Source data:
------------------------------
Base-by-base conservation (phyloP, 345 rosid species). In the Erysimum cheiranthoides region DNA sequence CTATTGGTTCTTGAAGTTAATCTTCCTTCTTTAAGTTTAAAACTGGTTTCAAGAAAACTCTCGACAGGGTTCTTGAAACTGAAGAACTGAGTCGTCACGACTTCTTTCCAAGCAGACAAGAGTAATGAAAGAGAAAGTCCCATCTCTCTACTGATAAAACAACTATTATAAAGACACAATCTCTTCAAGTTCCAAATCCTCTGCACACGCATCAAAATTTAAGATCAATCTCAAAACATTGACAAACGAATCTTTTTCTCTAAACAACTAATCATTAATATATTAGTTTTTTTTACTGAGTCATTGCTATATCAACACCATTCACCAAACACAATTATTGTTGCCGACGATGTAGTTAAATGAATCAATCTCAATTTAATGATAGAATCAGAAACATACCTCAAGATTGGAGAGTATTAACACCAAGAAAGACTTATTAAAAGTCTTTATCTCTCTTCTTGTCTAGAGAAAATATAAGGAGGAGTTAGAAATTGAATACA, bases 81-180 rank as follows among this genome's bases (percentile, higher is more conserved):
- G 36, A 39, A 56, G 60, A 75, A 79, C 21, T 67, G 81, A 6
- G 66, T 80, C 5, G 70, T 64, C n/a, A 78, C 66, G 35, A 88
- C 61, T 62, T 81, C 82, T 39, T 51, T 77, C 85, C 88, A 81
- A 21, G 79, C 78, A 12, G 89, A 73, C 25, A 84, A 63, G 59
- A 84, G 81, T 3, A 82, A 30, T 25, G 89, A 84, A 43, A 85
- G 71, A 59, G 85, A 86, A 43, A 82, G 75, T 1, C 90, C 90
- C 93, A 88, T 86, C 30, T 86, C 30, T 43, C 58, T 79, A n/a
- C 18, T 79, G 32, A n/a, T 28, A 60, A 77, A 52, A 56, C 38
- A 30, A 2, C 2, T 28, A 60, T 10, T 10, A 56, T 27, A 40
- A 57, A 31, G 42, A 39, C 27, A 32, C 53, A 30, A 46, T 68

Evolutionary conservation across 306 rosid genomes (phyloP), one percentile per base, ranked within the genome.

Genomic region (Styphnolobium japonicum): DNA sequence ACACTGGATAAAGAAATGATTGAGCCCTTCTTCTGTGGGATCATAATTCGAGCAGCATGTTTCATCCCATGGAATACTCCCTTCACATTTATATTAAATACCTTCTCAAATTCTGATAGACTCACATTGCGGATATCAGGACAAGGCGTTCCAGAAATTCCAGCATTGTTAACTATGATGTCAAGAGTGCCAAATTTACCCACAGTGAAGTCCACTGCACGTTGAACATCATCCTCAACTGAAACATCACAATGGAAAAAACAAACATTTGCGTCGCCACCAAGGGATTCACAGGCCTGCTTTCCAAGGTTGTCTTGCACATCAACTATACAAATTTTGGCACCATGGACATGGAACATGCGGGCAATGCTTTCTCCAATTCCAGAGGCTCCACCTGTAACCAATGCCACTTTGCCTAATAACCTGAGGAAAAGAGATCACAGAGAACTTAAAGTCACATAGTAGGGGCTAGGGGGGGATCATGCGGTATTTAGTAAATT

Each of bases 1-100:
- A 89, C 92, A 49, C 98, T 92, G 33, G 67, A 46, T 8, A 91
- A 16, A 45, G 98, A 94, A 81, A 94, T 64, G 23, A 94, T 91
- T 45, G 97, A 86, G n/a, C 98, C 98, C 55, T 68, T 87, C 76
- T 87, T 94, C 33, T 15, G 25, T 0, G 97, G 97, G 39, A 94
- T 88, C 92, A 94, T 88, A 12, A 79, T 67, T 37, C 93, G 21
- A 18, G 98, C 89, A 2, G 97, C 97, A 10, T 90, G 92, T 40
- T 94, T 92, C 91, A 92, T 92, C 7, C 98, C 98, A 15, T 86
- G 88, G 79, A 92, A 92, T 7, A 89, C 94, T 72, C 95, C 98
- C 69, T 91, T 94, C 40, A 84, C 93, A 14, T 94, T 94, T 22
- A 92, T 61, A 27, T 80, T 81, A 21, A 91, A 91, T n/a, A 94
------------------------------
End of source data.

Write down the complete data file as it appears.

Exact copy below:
Base-by-base conservation (phyloP, 345 rosid species). In the Erysimum cheiranthoides region DNA sequence CTATTGGTTCTTGAAGTTAATCTTCCTTCTTTAAGTTTAAAACTGGTTTCAAGAAAACTCTCGACAGGGTTCTTGAAACTGAAGAACTGAGTCGTCACGACTTCTTTCCAAGCAGACAAGAGTAATGAAAGAGAAAGTCCCATCTCTCTACTGATAAAACAACTATTATAAAGACACAATCTCTTCAAGTTCCAAATCCTCTGCACACGCATCAAAATTTAAGATCAATCTCAAAACATTGACAAACGAATCTTTTTCTCTAAACAACTAATCATTAATATATTAGTTTTTTTTACTGAGTCATTGCTATATCAACACCATTCACCAAACACAATTATTGTTGCCGACGATGTAGTTAAATGAATCAATCTCAATTTAATGATAGAATCAGAAACATACCTCAAGATTGGAGAGTATTAACACCAAGAAAGACTTATTAAAAGTCTTTATCTCTCTTCTTGTCTAGAGAAAATATAAGGAGGAGTTAGAAATTGAATACA, bases 81-180 rank as follows among this genome's bases (percentile, higher is more conserved):
- G 36, A 39, A 56, G 60, A 75, A 79, C 21, T 67, G 81, A 6
- G 66, T 80, C 5, G 70, T 64, C n/a, A 78, C 66, G 35, A 88
- C 61, T 62, T 81, C 82, T 39, T 51, T 77, C 85, C 88, A 81
- A 21, G 79, C 78, A 12, G 89, A 73, C 25, A 84, A 63, G 59
- A 84, G 81, T 3, A 82, A 30, T 25, G 89, A 84, A 43, A 85
- G 71, A 59, G 85, A 86, A 43, A 82, G 75, T 1, C 90, C 90
- C 93, A 88, T 86, C 30, T 86, C 30, T 43, C 58, T 79, A n/a
- C 18, T 79, G 32, A n/a, T 28, A 60, A 77, A 52, A 56, C 38
- A 30, A 2, C 2, T 28, A 60, T 10, T 10, A 56, T 27, A 40
- A 57, A 31, G 42, A 39, C 27, A 32, C 53, A 30, A 46, T 68

Evolutionary conservation across 306 rosid genomes (phyloP), one percentile per base, ranked within the genome.

Genomic region (Styphnolobium japonicum): DNA sequence ACACTGGATAAAGAAATGATTGAGCCCTTCTTCTGTGGGATCATAATTCGAGCAGCATGTTTCATCCCATGGAATACTCCCTTCACATTTATATTAAATACCTTCTCAAATTCTGATAGACTCACATTGCGGATATCAGGACAAGGCGTTCCAGAAATTCCAGCATTGTTAACTATGATGTCAAGAGTGCCAAATTTACCCACAGTGAAGTCCACTGCACGTTGAACATCATCCTCAACTGAAACATCACAATGGAAAAAACAAACATTTGCGTCGCCACCAAGGGATTCACAGGCCTGCTTTCCAAGGTTGTCTTGCACATCAACTATACAAATTTTGGCACCATGGACATGGAACATGCGGGCAATGCTTTCTCCAATTCCAGAGGCTCCACCTGTAACCAATGCCACTTTGCCTAATAACCTGAGGAAAAGAGATCACAGAGAACTTAAAGTCACATAGTAGGGGCTAGGGGGGGATCATGCGGTATTTAGTAAATT

Each of bases 1-100:
- A 89, C 92, A 49, C 98, T 92, G 33, G 67, A 46, T 8, A 91
- A 16, A 45, G 98, A 94, A 81, A 94, T 64, G 23, A 94, T 91
- T 45, G 97, A 86, G n/a, C 98, C 98, C 55, T 68, T 87, C 76
- T 87, T 94, C 33, T 15, G 25, T 0, G 97, G 97, G 39, A 94
- T 88, C 92, A 94, T 88, A 12, A 79, T 67, T 37, C 93, G 21
- A 18, G 98, C 89, A 2, G 97, C 97, A 10, T 90, G 92, T 40
- T 94, T 92, C 91, A 92, T 92, C 7, C 98, C 98, A 15, T 86
- G 88, G 79, A 92, A 92, T 7, A 89, C 94, T 72, C 95, C 98
- C 69, T 91, T 94, C 40, A 84, C 93, A 14, T 94, T 94, T 22
- A 92, T 61, A 27, T 80, T 81, A 21, A 91, A 91, T n/a, A 94